Yemen future president Abdrabuh Mansur Hadi has called for urgent foreign aid to help revive the country's shattered economy, and pledged to address the concerns of southern separatists and northern rebels.
In a televised speech broadcast late Sunday, the current vice president outlined his government's two-year plan, focusing on the need to reunify the army, destroy Al-Qaeda, and carry-out "radical reforms."
Hadi is the only candidate in a presidential ballot to be held Tuesday, a condition of the November 23 power-transfer agreement signed by outgoing President Ali Abdullah Saleh after intense international pressure and months of protests demanding his ouster.
Resolving the "economic problem is our top priority, but our current circumstances and the consequences of the recent (political) crisis has forced us to ask for help," Hadi said in his address.
"This is why we are renewing our request for urgent aid and support from brotherly and friendly countries to allocate funds," pledged by donors and friends of Yemen.
He further proposed the "establishment of an emergency fund to help the Yemeni government overcome the current economic crisis."
It is estimated that the Arab world's poorest nation will need billions of dollars in aid to recover from decades of poor governance and unresolved internal conflicts, further exacerbated by a year of mass protests and political turmoil that crippled the already weak economy.
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The unrest has led to shortages in power, water, food and fuel, prompting international aid organisations to launch several urgent calls for assistance to stave off mass hunger, particularly among Yemen's women and children.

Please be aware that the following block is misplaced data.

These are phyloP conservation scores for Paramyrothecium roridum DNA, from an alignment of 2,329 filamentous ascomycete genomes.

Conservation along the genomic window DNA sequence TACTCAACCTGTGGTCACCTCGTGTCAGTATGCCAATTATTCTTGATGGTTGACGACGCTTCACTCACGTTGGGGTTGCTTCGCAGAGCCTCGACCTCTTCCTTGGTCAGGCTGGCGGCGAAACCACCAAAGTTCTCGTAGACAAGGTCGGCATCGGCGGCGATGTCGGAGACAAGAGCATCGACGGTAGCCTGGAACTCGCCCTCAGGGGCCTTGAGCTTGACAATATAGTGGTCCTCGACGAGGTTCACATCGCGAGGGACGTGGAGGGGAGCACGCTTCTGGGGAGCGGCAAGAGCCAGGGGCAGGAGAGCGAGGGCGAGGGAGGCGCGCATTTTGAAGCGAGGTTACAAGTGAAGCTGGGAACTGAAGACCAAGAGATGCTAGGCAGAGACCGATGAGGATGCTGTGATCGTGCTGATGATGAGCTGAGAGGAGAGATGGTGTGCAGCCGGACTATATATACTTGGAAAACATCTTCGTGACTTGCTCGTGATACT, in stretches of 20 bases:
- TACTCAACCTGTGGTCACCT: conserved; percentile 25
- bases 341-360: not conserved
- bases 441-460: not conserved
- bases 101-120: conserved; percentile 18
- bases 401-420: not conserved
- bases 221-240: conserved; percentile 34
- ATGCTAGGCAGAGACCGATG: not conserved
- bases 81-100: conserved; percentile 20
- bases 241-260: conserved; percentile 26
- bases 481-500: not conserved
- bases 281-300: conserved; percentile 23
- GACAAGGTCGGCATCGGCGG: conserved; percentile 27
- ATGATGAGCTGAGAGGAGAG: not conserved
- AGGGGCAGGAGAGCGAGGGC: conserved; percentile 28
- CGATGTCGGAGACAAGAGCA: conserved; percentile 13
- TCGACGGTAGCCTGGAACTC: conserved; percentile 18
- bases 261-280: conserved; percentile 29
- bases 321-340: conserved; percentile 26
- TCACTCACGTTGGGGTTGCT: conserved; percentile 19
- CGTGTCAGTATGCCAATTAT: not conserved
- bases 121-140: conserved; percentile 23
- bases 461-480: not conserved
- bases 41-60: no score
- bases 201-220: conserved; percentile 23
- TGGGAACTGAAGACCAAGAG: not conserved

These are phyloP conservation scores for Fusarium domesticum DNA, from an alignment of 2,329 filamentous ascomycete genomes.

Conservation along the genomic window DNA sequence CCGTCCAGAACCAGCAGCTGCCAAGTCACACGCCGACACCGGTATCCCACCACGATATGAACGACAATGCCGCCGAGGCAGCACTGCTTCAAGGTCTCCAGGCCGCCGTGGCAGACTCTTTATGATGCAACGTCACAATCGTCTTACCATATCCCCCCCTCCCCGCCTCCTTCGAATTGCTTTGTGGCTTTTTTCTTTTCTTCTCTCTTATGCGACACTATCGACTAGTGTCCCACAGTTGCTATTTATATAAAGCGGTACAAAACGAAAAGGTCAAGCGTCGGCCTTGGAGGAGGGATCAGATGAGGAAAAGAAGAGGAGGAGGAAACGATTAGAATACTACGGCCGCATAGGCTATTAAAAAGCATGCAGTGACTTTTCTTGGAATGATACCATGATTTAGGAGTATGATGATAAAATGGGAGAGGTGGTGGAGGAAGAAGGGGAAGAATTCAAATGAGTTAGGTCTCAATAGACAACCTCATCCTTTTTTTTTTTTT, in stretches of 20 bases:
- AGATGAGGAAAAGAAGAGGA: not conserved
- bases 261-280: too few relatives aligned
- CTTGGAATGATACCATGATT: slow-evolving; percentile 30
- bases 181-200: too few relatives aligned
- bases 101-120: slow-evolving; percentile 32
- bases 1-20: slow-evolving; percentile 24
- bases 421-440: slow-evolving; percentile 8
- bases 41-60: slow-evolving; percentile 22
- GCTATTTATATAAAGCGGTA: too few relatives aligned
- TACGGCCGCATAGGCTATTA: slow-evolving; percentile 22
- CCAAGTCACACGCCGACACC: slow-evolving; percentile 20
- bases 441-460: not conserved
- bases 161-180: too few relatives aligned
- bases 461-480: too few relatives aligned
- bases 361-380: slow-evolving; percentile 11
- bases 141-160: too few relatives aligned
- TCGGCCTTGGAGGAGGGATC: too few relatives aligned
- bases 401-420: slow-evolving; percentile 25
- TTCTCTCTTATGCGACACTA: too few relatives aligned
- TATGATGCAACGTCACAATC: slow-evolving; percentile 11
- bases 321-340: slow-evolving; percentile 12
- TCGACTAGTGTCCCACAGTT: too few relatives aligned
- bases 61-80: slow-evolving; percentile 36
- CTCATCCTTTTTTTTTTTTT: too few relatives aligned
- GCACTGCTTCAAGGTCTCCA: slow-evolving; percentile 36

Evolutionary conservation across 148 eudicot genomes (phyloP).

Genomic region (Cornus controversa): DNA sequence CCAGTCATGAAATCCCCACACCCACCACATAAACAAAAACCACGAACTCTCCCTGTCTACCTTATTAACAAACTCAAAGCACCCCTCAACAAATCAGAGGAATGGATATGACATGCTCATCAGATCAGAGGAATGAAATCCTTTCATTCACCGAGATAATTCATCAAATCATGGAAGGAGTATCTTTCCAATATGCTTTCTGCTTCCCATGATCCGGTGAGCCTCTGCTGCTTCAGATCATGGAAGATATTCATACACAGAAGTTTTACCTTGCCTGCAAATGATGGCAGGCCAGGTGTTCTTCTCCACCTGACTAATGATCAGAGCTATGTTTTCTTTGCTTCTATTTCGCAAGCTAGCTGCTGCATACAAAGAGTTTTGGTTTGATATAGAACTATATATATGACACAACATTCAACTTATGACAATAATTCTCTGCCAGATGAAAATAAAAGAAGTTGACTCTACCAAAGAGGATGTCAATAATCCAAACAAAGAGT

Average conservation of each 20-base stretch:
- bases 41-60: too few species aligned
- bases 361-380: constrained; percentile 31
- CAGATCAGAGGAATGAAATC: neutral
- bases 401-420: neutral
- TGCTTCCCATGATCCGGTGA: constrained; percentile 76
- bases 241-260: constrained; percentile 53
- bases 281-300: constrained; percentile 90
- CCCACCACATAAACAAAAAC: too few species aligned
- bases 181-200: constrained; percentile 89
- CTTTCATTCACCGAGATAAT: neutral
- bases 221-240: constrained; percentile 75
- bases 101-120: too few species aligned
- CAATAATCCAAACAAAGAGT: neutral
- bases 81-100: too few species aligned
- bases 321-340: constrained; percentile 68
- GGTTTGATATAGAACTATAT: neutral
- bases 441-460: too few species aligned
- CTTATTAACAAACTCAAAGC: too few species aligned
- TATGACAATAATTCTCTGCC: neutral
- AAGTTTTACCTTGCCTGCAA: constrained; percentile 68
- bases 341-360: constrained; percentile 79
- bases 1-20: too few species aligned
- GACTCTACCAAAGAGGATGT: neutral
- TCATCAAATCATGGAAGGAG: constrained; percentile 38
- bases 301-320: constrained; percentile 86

"Yemen has passed through unprecedented gruelling months that the most optimistic observers predicted would transform Yemen into another Somalia," said Hadi, adding that it was with the assistance and support of neighbouring Gulf states, the European Union, the United States, China and Russia that the crisis was resolved.
"But we would not have been able to reach this settlement if President Saleh had not put... the interest of the country," ahead of his own, adding that his actions avoided "catastrophe."
In reference to a decision by southern separatists and northern Shiite rebels to boycott Tuesday's vote, the future president said "dialogue and only dialogue" can resolve these long-standing conflicts.
"The southern issue and its implications, and what happened, and what is still happening in Saada (the rebel stronghold in the north), must be given priority... and must be addressed with an open heart and without prejudice," said Hadi.
Polling stations and electoral offices in the south have been repeatedly attacked in recent weeks.
On Saturday, a hardline faction of the Southern Movement called for a day of "civil disobedience" to disrupt Tuesday's polling.